Clean-freak college student Dani Hashelheim never imagined she'd discover her latent magical ability in, of all places, a bathroom. But when she ducks into the ladies' room at the library, she's put in the crossfire between an elderly janitor and a ravenous muck-monster that emerges from the sink. Dani's previously unknown power manifests in self-defense, and she floods and burns down the library-at the same time.
Enter Ben, the janitor, who works for the Cleaners, a supernatural sanitation company that keeps reality tidy and safe...and a company Dani now works for as well, whether she wants to or not. This puts a significant crimp in her dream to attend med school and become a doctor. Nor is Ben happy, since it's his duty to help Dani adapt to the job and learn to control her chaotic talent before it kills them both.
Dani barely has time to try on her new company uniform before she and Ben are hunted down by a cult that wants to cleanse all life from the planet, and believes her power provides the means to do so. While fighting to survive the cult's increasingly violent recruitment attempts, the pair must battle dust devils, navigate a maze of mystical sewers, face down trash golems-and scrub the occasional toilet.
|Publisher:||WordFire Press LLC|
|Product dimensions:||5.50(w) x 8.50(h) x 0.74(d)|
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Most Helpful Customer Reviews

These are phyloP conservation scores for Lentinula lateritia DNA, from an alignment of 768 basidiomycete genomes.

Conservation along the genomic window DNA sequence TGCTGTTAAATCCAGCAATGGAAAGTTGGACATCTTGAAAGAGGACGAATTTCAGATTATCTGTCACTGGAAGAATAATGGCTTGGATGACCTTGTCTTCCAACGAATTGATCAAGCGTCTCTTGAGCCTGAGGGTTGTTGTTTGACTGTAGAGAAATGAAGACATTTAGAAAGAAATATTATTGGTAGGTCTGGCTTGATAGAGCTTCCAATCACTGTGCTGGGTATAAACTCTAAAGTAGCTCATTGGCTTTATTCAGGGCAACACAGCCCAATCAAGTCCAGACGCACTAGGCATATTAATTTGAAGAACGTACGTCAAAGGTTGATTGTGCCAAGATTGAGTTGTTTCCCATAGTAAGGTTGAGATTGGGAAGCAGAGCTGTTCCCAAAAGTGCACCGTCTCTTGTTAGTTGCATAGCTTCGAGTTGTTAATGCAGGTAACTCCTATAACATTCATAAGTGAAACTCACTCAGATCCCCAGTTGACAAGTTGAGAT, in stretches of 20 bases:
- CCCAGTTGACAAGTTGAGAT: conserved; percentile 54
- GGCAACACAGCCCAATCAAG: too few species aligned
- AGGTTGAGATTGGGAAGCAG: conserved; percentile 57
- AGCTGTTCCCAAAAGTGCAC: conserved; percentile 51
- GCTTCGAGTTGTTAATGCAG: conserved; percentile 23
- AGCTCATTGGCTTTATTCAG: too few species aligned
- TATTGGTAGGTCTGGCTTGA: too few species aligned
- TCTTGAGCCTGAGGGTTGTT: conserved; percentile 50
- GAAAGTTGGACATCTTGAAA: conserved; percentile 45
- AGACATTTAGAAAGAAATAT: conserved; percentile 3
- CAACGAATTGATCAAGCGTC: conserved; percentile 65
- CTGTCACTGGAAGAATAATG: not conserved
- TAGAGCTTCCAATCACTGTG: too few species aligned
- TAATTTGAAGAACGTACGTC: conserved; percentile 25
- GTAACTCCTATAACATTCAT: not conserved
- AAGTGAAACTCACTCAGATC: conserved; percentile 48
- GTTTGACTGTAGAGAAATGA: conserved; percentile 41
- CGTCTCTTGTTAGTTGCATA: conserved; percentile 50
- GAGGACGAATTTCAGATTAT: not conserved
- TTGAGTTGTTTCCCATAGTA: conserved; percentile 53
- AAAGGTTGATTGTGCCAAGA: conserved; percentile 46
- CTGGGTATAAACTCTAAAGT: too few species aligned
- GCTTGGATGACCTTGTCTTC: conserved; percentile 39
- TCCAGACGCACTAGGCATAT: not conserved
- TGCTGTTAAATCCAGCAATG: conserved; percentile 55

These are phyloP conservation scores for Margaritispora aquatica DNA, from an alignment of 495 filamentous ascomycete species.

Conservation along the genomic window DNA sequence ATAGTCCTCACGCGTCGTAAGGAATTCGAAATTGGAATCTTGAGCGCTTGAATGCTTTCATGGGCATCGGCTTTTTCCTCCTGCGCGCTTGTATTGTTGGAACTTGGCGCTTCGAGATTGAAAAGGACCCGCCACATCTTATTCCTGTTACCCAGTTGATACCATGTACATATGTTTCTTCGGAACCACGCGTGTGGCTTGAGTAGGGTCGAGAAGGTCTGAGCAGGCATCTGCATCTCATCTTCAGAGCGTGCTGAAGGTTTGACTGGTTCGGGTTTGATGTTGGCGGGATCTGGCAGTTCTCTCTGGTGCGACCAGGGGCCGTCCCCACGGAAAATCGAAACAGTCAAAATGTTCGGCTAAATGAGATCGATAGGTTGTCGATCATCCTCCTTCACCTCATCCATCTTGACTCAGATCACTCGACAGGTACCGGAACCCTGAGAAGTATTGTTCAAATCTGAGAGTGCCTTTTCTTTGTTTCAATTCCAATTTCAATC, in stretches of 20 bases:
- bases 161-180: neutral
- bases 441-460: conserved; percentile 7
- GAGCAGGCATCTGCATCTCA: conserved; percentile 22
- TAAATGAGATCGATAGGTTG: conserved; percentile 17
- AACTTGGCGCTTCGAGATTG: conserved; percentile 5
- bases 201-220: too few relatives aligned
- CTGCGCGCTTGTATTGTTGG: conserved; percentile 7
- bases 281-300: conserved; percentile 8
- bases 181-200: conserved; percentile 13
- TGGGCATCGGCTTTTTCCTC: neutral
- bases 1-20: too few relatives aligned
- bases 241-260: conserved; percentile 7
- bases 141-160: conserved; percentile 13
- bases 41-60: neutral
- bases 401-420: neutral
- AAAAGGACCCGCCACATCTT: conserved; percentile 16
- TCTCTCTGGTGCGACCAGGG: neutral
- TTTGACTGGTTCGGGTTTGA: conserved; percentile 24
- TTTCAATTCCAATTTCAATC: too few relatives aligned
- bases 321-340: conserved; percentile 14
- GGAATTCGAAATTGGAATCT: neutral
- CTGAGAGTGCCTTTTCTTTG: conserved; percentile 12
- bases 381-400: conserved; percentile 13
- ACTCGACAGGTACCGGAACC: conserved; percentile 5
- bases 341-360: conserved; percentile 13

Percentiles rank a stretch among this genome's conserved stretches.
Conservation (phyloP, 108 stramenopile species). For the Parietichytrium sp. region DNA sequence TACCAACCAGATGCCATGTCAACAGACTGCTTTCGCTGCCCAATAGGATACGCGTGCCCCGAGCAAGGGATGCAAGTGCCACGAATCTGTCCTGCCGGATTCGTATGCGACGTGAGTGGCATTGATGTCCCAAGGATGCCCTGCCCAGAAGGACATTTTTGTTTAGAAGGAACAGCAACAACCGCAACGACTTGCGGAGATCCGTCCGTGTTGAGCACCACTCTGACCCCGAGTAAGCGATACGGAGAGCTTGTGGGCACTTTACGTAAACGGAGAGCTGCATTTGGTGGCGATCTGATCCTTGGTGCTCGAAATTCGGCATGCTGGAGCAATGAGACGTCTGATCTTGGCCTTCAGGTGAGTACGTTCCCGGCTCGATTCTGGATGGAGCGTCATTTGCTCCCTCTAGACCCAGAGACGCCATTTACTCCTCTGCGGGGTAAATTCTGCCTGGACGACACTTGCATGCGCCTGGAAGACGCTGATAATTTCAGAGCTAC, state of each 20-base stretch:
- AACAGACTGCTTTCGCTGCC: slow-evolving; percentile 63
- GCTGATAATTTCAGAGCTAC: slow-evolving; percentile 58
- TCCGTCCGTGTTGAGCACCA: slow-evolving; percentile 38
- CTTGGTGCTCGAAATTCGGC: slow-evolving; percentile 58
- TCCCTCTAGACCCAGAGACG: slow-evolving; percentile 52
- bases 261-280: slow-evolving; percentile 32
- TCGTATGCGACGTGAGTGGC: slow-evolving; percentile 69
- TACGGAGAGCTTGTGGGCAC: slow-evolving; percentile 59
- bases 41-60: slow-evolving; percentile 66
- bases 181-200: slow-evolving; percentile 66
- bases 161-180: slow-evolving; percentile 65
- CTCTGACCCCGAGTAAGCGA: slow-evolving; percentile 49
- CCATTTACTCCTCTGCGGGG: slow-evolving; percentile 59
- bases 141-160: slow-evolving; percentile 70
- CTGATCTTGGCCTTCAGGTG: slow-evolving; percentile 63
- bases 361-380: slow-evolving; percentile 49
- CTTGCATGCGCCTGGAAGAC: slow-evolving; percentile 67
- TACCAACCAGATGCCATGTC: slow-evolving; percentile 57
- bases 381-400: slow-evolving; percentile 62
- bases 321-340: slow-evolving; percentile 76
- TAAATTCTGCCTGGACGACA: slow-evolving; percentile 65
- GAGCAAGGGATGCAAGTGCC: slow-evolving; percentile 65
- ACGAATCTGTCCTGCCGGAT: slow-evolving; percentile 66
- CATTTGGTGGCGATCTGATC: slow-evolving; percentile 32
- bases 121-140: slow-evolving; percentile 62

The crusty old janitor who cleans out the supernatural scumbags gets suckered into mentoring the germaphobic new kid who is clueless about her newly acquired magic talents. The obsessive germaphobic pre med student finds herself in a new form of reality and learning with questionable coping skills. Probably a great book for some, but not for me, especially since I found the narrator's vocal performance grating to my
I picked this up because it seemed like a fun idea and a new wrinkle on urban fantasy. Unfortunately, the characters are fairly flat and the plot is based on the characters doing dumb stuff on purpose. The writing is fairly awkward. I didn't like that the female lead keeps getting captured and rescued. An alleged evil goddess spends much of a chapter weeping on the shoulder of the male lead. But the author crossed a line for me when he had the female lead standing naked (except for a trash bag over her head) while the supposed good guys had a long conversation and not one of them thought to give her his shirt. Unfortunately, I will not be finishing this book.
Fun read. Good work Josh!